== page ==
Description: A financial analyst is someone who gathers and analyzes financial information in order to provide advice to clients regarding financial decisions. Scientists who become financial analysts divide into two categories: those who utilize high-level mathematical and programming skills to become ‘quantitative’ analysts, and those who utilize knowledge of science-based industries to provide tailored information. Some individuals trained in the biomedical sciences have the mathematical and/or data skills of sufficient magnitude to gain employment in the former, but the latter is the norm. Analysts with scientific training are able to understand and communicate the complexity of biotechs, pharmaceuticals, and related enterprises. The major components of the job are company- and industry-specific research, marketing stocks to investors, and to some extent corporate financing. The ability to communicate with diverse audiences, for example eliciting information from management teams, finding those who can corroborate this information, and being able to explain one’s conclusions to sales teams and investors, is essential. From all accounts of those in this profession, success in the career requires long hours and large amounts of energy to keep on top of the rapid advances and keen competition.
Advantages of an advanced degree: There are many allusions by those in the field to the power bestowed by having a PhD following one’s name, but the advantages of course run far more deeply. Chief among them is the ability to understand the science and perspectives of those producing that science in considerable if not exhaustive detail. A scientist who becomes an analyst will come to speak two languages, as one writer put it (see the article by Swarup below): one is the language of science, and the second is the language of finance. Another widely acknowledged advantage is the quantitative skill set that comes with earning a PhD.
Key competencies: There are many skills required in this line of business. Quantitative skills, including those that extend to financial fundamentals, are at the top of the list. For any biomedical PhD who wants to become a financial analyst, therefore, additional training is in the mix. Highly sophisticated written and verbal skills are paramount, since one’s reasoning must be explained frequently in different ways, often with the intent of persuasion.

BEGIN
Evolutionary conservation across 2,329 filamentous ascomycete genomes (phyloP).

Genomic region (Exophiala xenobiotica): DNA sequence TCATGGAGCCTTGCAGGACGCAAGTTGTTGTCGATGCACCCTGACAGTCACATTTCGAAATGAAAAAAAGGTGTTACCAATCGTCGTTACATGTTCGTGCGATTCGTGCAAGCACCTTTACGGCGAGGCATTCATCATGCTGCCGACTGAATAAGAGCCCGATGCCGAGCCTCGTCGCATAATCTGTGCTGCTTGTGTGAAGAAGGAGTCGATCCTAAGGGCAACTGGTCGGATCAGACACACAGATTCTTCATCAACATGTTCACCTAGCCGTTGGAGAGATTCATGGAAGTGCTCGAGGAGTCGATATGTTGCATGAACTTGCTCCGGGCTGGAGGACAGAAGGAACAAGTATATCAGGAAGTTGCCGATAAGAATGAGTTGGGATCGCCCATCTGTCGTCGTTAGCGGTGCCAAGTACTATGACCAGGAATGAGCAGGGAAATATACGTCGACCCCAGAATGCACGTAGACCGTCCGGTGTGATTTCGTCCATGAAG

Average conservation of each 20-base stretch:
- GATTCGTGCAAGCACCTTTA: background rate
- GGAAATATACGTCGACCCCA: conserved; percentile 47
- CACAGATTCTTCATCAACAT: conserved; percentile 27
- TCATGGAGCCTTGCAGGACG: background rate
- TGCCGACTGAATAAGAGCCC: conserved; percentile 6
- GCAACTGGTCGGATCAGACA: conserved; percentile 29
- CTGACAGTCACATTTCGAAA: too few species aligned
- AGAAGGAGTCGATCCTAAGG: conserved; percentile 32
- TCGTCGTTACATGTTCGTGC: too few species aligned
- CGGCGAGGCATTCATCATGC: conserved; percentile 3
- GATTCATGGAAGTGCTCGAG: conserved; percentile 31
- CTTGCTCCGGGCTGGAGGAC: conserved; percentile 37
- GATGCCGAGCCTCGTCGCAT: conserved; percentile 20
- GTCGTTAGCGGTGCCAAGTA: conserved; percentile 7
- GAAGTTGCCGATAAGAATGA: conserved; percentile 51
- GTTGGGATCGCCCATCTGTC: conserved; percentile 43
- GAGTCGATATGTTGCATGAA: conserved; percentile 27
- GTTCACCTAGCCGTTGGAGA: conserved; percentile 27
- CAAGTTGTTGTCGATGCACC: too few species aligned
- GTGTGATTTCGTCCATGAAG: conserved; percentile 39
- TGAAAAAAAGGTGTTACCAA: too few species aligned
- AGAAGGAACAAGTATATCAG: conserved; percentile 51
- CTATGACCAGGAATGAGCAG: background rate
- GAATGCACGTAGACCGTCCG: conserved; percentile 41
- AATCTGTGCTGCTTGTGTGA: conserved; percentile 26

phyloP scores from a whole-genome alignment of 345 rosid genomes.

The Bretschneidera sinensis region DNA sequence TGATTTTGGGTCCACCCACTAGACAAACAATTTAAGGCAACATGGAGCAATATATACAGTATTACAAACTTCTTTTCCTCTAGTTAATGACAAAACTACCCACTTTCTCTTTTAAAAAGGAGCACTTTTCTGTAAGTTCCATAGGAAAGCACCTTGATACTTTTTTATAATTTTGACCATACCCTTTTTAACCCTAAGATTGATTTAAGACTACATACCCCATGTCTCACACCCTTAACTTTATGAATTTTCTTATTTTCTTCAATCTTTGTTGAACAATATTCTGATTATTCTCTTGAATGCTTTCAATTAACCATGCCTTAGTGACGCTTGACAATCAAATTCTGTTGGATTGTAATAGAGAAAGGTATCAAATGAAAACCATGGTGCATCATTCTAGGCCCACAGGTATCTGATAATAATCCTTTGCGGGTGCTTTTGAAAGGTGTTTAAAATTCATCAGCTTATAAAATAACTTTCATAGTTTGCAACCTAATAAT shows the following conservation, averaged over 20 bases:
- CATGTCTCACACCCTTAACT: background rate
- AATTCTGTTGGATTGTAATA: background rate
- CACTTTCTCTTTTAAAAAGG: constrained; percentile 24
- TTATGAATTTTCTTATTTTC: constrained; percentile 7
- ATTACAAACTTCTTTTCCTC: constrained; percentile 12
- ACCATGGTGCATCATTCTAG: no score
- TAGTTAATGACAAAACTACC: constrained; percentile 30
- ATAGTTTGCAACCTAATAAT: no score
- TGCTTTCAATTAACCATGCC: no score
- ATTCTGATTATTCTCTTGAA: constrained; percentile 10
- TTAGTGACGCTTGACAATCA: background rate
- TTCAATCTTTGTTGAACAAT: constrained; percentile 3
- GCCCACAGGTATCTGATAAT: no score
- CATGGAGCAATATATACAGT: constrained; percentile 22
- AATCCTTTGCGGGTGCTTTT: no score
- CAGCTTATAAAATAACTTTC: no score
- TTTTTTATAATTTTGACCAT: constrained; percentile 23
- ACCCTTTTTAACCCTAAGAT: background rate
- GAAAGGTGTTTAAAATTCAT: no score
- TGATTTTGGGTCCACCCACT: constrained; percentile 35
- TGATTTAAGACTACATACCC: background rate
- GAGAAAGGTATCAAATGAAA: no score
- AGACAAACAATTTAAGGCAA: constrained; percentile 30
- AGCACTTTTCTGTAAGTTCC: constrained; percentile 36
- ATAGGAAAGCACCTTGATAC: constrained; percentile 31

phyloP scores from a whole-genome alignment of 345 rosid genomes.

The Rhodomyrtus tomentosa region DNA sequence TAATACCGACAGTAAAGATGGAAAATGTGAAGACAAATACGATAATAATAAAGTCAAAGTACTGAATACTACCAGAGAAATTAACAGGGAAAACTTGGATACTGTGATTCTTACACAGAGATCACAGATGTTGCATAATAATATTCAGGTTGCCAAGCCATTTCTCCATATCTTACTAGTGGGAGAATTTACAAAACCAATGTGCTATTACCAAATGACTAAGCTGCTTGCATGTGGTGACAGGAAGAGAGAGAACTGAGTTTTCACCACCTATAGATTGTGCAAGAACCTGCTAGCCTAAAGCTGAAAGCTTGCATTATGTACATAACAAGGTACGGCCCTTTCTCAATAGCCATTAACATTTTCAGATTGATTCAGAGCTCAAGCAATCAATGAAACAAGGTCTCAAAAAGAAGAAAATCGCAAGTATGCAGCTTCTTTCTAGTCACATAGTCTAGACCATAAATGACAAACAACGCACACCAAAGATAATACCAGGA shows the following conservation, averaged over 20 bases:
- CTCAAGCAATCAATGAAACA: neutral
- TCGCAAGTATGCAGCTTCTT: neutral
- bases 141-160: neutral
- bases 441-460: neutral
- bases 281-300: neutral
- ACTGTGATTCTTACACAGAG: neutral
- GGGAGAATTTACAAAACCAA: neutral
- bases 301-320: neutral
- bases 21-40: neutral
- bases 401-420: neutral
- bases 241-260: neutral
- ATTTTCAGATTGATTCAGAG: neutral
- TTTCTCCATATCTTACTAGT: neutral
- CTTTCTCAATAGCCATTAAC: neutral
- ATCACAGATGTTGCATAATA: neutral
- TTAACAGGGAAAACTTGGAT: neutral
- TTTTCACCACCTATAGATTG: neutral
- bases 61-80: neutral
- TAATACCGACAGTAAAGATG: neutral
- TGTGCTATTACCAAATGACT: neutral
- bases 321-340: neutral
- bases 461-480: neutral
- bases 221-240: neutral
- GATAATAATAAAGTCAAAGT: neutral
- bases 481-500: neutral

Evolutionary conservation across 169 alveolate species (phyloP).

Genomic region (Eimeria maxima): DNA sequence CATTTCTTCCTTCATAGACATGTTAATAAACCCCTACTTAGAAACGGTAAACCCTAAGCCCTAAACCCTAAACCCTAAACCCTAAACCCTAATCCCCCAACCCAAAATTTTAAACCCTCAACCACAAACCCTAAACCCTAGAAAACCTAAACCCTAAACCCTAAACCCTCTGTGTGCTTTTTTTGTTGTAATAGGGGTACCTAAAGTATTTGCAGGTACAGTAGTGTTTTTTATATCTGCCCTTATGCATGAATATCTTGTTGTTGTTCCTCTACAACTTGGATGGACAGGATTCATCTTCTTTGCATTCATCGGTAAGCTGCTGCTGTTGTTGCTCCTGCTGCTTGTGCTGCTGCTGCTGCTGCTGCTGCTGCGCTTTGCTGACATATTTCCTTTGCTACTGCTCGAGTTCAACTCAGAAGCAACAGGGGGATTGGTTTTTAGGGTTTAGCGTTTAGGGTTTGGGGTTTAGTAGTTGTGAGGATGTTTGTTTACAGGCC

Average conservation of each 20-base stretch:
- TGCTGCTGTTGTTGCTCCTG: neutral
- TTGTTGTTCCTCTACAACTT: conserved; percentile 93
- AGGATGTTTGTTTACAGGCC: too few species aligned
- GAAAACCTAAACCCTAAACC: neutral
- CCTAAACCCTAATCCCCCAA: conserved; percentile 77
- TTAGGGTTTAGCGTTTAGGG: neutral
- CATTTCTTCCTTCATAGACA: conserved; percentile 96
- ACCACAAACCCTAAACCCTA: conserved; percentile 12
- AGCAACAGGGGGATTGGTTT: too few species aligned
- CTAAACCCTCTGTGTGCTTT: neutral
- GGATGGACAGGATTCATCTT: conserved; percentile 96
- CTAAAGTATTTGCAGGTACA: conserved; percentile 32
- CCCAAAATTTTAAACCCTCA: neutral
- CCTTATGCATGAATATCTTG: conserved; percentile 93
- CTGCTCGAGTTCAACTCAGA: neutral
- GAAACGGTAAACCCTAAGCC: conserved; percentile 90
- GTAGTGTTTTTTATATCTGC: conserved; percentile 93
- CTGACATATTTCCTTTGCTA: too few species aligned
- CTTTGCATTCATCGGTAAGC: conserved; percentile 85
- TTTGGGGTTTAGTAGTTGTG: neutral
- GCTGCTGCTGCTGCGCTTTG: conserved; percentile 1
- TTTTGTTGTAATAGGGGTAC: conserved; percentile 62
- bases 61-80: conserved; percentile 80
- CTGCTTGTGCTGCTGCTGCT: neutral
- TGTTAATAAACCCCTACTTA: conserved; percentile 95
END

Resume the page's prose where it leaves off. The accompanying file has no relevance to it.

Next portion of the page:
On-campus student organizations: Wharton has a number of relevant undergraduate and MBA groups, for example the Investment and Trading Group, Private Equity/Venture Capital Association, Undergraduate Finance Club, Investment Management Club, and Impact Investing Partners.
First steps: Getting involved in business networks and enterprise initiatives here at Penn, for example through Wharton, can lead to relevant connections, as can contacting alumni who have taken this route. One can acquire an understanding of company and share fundamentals through textbooks and/or classes. Reading finance-oriented periodicals will provide a sense of the current picture of general or specific industries.
Videos: None available yet.
- Amarendra Swarup, Analyzing Scientific Investments | Science Careers
- Alan Kotok, Scientists as Financial Analysts | Science Careers
- So You Want to Become a Financial Analyst? | Career Builder